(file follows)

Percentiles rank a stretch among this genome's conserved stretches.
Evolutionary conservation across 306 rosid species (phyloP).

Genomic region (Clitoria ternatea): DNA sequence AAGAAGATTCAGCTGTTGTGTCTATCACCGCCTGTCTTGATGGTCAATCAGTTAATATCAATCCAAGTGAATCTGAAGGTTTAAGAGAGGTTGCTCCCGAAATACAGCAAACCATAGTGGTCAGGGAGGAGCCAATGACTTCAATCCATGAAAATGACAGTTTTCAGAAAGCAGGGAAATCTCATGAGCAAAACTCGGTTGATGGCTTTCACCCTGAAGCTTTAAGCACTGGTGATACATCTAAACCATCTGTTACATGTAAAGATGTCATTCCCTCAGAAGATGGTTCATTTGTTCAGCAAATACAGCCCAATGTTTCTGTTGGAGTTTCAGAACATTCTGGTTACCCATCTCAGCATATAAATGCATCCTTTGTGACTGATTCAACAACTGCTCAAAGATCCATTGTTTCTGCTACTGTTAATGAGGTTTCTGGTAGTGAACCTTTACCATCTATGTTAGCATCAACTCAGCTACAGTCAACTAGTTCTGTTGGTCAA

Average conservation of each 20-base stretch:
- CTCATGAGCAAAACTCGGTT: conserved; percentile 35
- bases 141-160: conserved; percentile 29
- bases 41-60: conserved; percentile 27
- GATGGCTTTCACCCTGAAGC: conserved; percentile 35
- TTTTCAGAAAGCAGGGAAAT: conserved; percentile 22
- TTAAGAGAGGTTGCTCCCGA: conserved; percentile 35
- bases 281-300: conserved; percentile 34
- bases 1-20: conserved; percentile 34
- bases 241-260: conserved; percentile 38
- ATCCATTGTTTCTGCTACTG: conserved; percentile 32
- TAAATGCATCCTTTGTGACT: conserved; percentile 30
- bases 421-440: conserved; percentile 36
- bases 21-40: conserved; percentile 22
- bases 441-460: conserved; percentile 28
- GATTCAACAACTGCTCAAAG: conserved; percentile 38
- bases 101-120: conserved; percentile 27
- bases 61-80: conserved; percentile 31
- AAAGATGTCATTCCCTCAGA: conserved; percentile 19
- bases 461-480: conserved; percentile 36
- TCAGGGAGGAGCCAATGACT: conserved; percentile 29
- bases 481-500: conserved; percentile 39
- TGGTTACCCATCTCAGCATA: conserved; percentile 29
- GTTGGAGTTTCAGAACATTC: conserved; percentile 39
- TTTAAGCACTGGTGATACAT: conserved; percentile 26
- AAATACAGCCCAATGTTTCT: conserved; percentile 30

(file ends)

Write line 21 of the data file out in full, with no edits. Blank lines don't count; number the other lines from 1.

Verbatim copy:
- bases 61-80: conserved; percentile 31